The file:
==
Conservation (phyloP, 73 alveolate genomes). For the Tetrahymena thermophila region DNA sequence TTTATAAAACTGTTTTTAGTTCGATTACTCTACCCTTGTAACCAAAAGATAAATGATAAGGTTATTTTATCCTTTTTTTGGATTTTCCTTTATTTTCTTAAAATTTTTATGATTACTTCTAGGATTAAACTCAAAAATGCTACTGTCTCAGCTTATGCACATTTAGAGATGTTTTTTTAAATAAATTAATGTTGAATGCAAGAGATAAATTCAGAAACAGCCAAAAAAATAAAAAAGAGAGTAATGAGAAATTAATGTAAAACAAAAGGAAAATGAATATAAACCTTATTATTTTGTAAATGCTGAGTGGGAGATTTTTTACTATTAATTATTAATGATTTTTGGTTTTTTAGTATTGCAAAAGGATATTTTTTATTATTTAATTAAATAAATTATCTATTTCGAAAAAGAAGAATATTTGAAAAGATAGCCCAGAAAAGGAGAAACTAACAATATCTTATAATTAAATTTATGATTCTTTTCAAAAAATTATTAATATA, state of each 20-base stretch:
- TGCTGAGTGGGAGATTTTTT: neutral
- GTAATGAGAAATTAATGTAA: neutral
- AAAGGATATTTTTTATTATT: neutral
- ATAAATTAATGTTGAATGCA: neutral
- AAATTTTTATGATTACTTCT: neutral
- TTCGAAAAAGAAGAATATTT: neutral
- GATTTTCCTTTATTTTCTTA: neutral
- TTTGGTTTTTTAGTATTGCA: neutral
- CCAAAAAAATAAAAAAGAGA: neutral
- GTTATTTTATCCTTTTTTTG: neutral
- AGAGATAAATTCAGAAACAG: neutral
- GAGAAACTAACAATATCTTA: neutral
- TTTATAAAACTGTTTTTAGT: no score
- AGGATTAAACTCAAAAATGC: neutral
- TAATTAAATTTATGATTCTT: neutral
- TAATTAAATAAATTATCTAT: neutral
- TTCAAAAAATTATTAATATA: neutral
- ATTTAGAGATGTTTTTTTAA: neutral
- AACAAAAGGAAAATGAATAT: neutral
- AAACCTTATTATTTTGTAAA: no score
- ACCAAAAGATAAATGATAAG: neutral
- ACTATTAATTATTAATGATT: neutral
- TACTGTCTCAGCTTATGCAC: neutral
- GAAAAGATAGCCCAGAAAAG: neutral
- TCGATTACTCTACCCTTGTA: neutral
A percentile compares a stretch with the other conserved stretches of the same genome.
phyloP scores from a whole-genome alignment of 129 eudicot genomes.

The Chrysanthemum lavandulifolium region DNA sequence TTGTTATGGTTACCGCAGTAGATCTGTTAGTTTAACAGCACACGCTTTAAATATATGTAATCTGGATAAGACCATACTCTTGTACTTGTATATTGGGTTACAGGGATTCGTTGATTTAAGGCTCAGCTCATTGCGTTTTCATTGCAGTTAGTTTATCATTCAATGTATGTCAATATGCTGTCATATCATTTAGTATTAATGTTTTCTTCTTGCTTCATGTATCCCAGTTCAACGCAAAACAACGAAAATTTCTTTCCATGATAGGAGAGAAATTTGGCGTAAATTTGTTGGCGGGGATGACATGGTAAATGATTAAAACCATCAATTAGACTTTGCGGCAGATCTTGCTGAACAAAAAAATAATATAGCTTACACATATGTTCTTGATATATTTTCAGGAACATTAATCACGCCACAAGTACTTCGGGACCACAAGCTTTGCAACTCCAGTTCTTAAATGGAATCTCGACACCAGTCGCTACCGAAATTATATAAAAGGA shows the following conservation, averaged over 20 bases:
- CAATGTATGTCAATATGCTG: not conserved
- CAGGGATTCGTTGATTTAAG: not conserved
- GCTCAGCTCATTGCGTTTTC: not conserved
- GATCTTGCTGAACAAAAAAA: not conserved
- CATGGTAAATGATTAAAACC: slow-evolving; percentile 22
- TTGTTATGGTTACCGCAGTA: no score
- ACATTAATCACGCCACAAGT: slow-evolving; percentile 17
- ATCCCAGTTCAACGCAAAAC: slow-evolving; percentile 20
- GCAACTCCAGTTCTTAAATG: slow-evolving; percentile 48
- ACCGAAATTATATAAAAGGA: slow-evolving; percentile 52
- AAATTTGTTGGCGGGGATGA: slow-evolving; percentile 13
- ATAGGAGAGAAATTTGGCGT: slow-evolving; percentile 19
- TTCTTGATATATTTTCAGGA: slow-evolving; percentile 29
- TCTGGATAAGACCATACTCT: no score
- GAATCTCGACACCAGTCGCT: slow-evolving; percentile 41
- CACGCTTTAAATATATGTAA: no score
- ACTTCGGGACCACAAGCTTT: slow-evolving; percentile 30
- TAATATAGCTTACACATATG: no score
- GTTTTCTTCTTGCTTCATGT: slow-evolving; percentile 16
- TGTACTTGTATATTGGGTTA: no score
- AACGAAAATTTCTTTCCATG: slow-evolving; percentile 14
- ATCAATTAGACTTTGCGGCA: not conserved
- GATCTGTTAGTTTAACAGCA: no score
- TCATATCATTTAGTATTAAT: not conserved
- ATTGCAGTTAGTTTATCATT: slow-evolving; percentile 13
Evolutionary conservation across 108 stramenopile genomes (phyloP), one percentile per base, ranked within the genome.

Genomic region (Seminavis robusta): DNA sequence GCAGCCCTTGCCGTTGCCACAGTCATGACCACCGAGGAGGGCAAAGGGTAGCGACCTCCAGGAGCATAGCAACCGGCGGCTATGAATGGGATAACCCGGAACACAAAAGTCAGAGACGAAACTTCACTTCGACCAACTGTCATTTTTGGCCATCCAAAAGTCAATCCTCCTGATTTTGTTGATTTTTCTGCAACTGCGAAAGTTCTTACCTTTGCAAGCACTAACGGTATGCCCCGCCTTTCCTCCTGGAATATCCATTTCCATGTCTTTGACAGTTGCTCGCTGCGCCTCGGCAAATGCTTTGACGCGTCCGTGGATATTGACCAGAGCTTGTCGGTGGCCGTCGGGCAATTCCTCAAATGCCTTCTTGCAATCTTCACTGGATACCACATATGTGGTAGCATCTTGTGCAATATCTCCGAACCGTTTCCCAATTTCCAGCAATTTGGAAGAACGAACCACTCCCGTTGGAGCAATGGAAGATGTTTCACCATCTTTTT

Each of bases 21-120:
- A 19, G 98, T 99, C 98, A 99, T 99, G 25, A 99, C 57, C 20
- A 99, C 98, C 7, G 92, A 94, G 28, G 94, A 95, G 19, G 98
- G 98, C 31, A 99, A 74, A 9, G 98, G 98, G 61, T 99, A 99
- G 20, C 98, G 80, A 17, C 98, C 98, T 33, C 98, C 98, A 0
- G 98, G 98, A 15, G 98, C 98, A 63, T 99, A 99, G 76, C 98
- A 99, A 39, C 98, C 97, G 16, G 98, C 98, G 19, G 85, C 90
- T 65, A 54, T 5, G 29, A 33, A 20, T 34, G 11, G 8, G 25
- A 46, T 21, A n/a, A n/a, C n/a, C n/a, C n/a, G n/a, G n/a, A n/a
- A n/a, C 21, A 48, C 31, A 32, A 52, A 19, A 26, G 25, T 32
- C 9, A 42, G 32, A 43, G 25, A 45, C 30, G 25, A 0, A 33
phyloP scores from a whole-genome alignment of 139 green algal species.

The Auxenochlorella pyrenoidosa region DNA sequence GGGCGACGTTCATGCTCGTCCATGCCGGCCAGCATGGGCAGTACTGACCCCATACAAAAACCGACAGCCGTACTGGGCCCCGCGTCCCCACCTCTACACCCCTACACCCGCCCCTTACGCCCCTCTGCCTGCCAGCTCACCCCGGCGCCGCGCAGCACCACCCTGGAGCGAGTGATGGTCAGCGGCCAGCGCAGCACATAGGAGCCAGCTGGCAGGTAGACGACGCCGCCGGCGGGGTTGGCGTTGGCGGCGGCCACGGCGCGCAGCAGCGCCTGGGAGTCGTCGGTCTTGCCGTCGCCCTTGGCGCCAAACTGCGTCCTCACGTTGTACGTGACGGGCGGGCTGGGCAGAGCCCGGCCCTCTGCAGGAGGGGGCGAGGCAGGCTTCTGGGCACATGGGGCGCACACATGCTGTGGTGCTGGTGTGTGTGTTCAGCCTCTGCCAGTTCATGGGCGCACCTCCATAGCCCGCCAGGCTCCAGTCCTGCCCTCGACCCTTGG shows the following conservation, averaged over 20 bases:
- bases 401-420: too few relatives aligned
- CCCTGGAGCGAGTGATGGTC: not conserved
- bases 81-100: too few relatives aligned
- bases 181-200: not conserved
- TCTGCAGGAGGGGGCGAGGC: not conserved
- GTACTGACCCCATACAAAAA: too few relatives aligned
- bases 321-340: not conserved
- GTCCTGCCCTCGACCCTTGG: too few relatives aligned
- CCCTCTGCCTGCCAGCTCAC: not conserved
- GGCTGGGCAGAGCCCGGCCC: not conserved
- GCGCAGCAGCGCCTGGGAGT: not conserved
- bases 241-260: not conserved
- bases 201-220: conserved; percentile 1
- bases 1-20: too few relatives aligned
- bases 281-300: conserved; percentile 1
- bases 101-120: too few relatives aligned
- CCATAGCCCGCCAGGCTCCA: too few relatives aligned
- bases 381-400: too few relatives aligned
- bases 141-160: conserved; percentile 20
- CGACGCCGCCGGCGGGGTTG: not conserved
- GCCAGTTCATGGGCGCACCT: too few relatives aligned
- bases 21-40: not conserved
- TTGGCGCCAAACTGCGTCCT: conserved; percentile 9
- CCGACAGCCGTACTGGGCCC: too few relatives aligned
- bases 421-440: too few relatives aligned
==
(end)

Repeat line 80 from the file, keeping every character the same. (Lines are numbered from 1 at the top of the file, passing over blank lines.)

- GCGCAGCAGCGCCTGGGAGT: not conserved